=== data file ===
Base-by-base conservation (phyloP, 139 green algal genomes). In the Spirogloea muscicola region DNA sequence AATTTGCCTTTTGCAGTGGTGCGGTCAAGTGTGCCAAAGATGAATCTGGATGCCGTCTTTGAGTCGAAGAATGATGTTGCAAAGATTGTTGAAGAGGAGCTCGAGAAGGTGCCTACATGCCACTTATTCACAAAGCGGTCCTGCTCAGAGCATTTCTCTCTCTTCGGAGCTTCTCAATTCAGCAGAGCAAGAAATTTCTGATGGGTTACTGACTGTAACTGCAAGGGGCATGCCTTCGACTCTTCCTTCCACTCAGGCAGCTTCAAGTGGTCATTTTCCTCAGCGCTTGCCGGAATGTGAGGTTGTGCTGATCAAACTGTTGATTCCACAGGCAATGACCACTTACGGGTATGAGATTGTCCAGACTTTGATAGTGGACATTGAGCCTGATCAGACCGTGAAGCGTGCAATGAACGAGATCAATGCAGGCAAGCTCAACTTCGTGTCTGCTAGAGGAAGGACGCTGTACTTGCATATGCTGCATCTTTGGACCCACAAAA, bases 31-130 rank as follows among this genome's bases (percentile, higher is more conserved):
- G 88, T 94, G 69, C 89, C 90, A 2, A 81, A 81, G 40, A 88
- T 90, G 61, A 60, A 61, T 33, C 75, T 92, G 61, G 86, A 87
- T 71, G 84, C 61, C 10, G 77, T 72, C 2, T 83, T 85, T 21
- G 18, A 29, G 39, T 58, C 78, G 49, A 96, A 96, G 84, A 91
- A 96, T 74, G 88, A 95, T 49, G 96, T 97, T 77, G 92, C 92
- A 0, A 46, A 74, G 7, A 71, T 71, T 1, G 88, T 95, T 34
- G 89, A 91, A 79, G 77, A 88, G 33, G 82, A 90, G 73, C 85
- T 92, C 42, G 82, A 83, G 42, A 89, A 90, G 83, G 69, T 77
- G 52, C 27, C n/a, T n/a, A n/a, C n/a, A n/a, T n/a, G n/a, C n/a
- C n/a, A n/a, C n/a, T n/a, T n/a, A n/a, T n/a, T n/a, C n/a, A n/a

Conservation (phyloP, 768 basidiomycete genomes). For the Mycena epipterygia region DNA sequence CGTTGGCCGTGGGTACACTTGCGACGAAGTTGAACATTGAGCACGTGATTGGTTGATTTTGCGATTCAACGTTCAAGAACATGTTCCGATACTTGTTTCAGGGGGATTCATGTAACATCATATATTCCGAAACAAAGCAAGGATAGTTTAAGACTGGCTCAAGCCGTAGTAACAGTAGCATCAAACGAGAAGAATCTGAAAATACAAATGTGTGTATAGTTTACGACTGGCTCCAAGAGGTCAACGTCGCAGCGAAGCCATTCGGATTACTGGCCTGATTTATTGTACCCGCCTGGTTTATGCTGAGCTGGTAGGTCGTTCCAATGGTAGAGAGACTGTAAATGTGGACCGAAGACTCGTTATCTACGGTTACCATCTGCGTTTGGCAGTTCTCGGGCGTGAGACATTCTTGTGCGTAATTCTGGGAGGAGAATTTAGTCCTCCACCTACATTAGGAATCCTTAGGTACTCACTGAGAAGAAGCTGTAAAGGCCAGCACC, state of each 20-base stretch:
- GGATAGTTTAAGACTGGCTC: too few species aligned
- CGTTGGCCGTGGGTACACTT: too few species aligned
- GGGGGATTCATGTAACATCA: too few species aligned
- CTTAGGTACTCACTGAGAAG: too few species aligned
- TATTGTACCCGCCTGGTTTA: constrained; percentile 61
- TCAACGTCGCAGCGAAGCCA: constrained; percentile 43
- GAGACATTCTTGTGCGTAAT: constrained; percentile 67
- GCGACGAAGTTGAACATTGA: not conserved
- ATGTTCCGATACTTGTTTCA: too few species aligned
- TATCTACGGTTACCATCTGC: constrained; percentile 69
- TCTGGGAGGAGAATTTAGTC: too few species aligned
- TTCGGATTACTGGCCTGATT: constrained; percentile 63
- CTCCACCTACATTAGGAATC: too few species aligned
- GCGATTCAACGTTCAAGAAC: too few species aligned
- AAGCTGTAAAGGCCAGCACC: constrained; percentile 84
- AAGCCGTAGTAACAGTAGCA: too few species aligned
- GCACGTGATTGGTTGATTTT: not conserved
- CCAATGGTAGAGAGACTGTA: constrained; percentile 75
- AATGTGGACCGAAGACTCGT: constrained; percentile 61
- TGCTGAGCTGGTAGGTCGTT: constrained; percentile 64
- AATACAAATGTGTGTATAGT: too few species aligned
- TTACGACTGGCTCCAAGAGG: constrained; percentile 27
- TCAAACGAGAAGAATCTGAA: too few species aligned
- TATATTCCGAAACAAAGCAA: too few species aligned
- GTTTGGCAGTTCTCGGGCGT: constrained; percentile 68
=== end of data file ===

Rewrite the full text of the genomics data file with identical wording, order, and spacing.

Base-by-base conservation (phyloP, 139 green algal genomes). In the Spirogloea muscicola region DNA sequence AATTTGCCTTTTGCAGTGGTGCGGTCAAGTGTGCCAAAGATGAATCTGGATGCCGTCTTTGAGTCGAAGAATGATGTTGCAAAGATTGTTGAAGAGGAGCTCGAGAAGGTGCCTACATGCCACTTATTCACAAAGCGGTCCTGCTCAGAGCATTTCTCTCTCTTCGGAGCTTCTCAATTCAGCAGAGCAAGAAATTTCTGATGGGTTACTGACTGTAACTGCAAGGGGCATGCCTTCGACTCTTCCTTCCACTCAGGCAGCTTCAAGTGGTCATTTTCCTCAGCGCTTGCCGGAATGTGAGGTTGTGCTGATCAAACTGTTGATTCCACAGGCAATGACCACTTACGGGTATGAGATTGTCCAGACTTTGATAGTGGACATTGAGCCTGATCAGACCGTGAAGCGTGCAATGAACGAGATCAATGCAGGCAAGCTCAACTTCGTGTCTGCTAGAGGAAGGACGCTGTACTTGCATATGCTGCATCTTTGGACCCACAAAA, bases 31-130 rank as follows among this genome's bases (percentile, higher is more conserved):
- G 88, T 94, G 69, C 89, C 90, A 2, A 81, A 81, G 40, A 88
- T 90, G 61, A 60, A 61, T 33, C 75, T 92, G 61, G 86, A 87
- T 71, G 84, C 61, C 10, G 77, T 72, C 2, T 83, T 85, T 21
- G 18, A 29, G 39, T 58, C 78, G 49, A 96, A 96, G 84, A 91
- A 96, T 74, G 88, A 95, T 49, G 96, T 97, T 77, G 92, C 92
- A 0, A 46, A 74, G 7, A 71, T 71, T 1, G 88, T 95, T 34
- G 89, A 91, A 79, G 77, A 88, G 33, G 82, A 90, G 73, C 85
- T 92, C 42, G 82, A 83, G 42, A 89, A 90, G 83, G 69, T 77
- G 52, C 27, C n/a, T n/a, A n/a, C n/a, A n/a, T n/a, G n/a, C n/a
- C n/a, A n/a, C n/a, T n/a, T n/a, A n/a, T n/a, T n/a, C n/a, A n/a

Conservation (phyloP, 768 basidiomycete genomes). For the Mycena epipterygia region DNA sequence CGTTGGCCGTGGGTACACTTGCGACGAAGTTGAACATTGAGCACGTGATTGGTTGATTTTGCGATTCAACGTTCAAGAACATGTTCCGATACTTGTTTCAGGGGGATTCATGTAACATCATATATTCCGAAACAAAGCAAGGATAGTTTAAGACTGGCTCAAGCCGTAGTAACAGTAGCATCAAACGAGAAGAATCTGAAAATACAAATGTGTGTATAGTTTACGACTGGCTCCAAGAGGTCAACGTCGCAGCGAAGCCATTCGGATTACTGGCCTGATTTATTGTACCCGCCTGGTTTATGCTGAGCTGGTAGGTCGTTCCAATGGTAGAGAGACTGTAAATGTGGACCGAAGACTCGTTATCTACGGTTACCATCTGCGTTTGGCAGTTCTCGGGCGTGAGACATTCTTGTGCGTAATTCTGGGAGGAGAATTTAGTCCTCCACCTACATTAGGAATCCTTAGGTACTCACTGAGAAGAAGCTGTAAAGGCCAGCACC, state of each 20-base stretch:
- GGATAGTTTAAGACTGGCTC: too few species aligned
- CGTTGGCCGTGGGTACACTT: too few species aligned
- GGGGGATTCATGTAACATCA: too few species aligned
- CTTAGGTACTCACTGAGAAG: too few species aligned
- TATTGTACCCGCCTGGTTTA: constrained; percentile 61
- TCAACGTCGCAGCGAAGCCA: constrained; percentile 43
- GAGACATTCTTGTGCGTAAT: constrained; percentile 67
- GCGACGAAGTTGAACATTGA: not conserved
- ATGTTCCGATACTTGTTTCA: too few species aligned
- TATCTACGGTTACCATCTGC: constrained; percentile 69
- TCTGGGAGGAGAATTTAGTC: too few species aligned
- TTCGGATTACTGGCCTGATT: constrained; percentile 63
- CTCCACCTACATTAGGAATC: too few species aligned
- GCGATTCAACGTTCAAGAAC: too few species aligned
- AAGCTGTAAAGGCCAGCACC: constrained; percentile 84
- AAGCCGTAGTAACAGTAGCA: too few species aligned
- GCACGTGATTGGTTGATTTT: not conserved
- CCAATGGTAGAGAGACTGTA: constrained; percentile 75
- AATGTGGACCGAAGACTCGT: constrained; percentile 61
- TGCTGAGCTGGTAGGTCGTT: constrained; percentile 64
- AATACAAATGTGTGTATAGT: too few species aligned
- TTACGACTGGCTCCAAGAGG: constrained; percentile 27
- TCAAACGAGAAGAATCTGAA: too few species aligned
- TATATTCCGAAACAAAGCAA: too few species aligned
- GTTTGGCAGTTCTCGGGCGT: constrained; percentile 68